Category Archives: smart growth

Ideas for Downtown LA: Make Union Station a Destination (Not Just a Transfer Point)

Los Angeles Union Station has been getting busier and busier over the years as multiple train lines and bus routes have converged here

It was officially announced last month that the Los Angeles County transportation agency, Metro, was purchasing the beautiful but underutilized Union Station from a private owner. Even though it is underutilized (ridership could be higher) and has so much more potential (more varied uses on site), Union Station is still the undisputed hub of transit on the entire West Coast (west of Chicago to be exact).

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Half of Livingstone Condos Sold in Pasadena

Urban living at The Livingstone in Downtown Pasadena

The Livingstone, with its brand new condos for sale and central location, is one of my favorite mixed-use residential developments in Downtown Pasadena. The building has many unique attributes that make it stand out as a jewel including its location and preserved historic features. (More details below)

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Ideas for Pasadena: Close Back Entrances to Increase Foot Traffic on South Lake Avenue

Anthropologie does not have a back entrance facing the Shoppers Lane parking lot and should be the model for other stores on South Lake Avenue to help direct much needed pedestrian activity onto the street instead of allowing the back entrances to siphon away the pedestrian energy from South Lake Avenue

This is an updated post to the one from last week where I recommended that in order to help funnel much needed pedestrian energy onto South Lake Avenue itself, the back entrances for many of the stores that face the Shoppers Lane parking lot should be closed to the general public and reserved only for employees or possibly loading large merchandise from stores like Pacific Sales.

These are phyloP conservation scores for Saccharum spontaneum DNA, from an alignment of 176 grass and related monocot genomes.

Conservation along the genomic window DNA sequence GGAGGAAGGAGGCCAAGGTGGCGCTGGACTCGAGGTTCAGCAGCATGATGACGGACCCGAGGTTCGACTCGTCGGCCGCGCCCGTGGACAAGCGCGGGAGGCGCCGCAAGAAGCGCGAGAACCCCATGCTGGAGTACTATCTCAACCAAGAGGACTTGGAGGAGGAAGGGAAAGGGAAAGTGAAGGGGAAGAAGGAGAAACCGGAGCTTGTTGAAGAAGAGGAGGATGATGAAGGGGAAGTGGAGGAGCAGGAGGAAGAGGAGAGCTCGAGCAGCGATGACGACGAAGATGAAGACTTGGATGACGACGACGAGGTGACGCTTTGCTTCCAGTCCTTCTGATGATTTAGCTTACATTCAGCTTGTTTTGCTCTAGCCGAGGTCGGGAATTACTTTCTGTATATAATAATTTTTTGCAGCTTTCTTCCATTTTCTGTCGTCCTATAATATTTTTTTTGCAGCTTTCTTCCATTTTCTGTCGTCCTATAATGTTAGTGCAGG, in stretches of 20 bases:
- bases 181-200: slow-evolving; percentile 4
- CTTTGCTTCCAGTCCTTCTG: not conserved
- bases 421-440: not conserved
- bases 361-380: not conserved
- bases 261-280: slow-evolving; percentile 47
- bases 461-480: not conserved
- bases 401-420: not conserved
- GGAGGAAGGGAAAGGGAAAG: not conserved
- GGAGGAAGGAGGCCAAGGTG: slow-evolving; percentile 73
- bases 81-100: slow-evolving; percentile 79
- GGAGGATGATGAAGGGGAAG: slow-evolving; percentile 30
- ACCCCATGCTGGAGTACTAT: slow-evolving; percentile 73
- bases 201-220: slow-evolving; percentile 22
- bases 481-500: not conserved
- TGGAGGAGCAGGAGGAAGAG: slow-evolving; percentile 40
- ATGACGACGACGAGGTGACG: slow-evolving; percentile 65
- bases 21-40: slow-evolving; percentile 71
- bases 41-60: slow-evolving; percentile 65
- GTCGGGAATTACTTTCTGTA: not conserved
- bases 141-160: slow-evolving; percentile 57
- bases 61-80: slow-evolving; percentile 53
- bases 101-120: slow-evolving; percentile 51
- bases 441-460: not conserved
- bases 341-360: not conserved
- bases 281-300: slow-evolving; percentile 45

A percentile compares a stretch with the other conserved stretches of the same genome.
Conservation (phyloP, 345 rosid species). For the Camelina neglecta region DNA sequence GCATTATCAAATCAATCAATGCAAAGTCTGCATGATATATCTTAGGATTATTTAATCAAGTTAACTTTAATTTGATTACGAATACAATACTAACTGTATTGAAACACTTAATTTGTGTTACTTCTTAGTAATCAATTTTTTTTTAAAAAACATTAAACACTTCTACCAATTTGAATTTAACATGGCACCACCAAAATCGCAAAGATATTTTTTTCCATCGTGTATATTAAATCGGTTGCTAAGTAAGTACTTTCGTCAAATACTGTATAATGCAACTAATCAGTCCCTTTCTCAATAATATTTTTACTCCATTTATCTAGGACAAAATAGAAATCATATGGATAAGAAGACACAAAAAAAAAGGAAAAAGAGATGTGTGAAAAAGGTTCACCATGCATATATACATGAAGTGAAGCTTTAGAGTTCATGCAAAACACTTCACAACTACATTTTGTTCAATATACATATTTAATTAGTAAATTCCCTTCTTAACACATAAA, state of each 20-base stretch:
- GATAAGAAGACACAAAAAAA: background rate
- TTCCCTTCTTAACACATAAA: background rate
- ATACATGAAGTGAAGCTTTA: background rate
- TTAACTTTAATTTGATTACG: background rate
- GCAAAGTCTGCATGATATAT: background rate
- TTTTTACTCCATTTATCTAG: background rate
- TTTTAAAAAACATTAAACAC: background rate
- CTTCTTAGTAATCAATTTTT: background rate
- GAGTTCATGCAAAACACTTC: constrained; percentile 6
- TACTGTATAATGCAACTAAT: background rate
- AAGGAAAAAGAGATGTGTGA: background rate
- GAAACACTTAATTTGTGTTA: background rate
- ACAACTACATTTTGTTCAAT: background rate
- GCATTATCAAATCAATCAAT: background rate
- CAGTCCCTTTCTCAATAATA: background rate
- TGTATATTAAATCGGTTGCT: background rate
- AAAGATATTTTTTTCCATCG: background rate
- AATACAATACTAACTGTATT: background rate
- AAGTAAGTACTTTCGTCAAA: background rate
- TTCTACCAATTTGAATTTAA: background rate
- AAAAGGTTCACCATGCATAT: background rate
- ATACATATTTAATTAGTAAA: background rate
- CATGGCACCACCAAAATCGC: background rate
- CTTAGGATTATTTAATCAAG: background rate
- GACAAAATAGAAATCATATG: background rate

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Video: Moving Beyond the Automobile: Transit-Oriented Development (Applied to Pasadena)

This is a great short video that I saw on Streetsblog LA (only about 3 minutes long) about the benefits of building transit-oriented developments (or “T.O.D.’s” for short). As you watch it, please keep in mind how these principles of urban planning–to reduce the dependency on automobile use–could be applied to a city like Pasadena, which is already connected to the Metro Gold Line (but many stations are currently underutilized like Fillmore and Lake Ave stations).

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A Noise Within Hard Hat Construction Tour in East Pasadena

A Noise Within is building out a brand new theater space next to the the Stuart Apartments and Sierra Madre Villa Gold Line station

This past Sunday, patrons of the arts gathered for a hard hat tour at the construction site of the soon-to-be new headquarters of A Noise Within theater company (they are relocating from Glendale). A nice big fat check for $50,000 from Wells Fargo also sat against an easel with a rendering of the completed theater, which will seat 300 in the audience. The check reminded everyone who attended that fundraising was still in session.

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Gold Line Metro Stations Get New TV Monitors

All Gold Line stations, including Memorial Park pictured here, are getting new display monitors that give transit riders up-to-date information on train schedules and times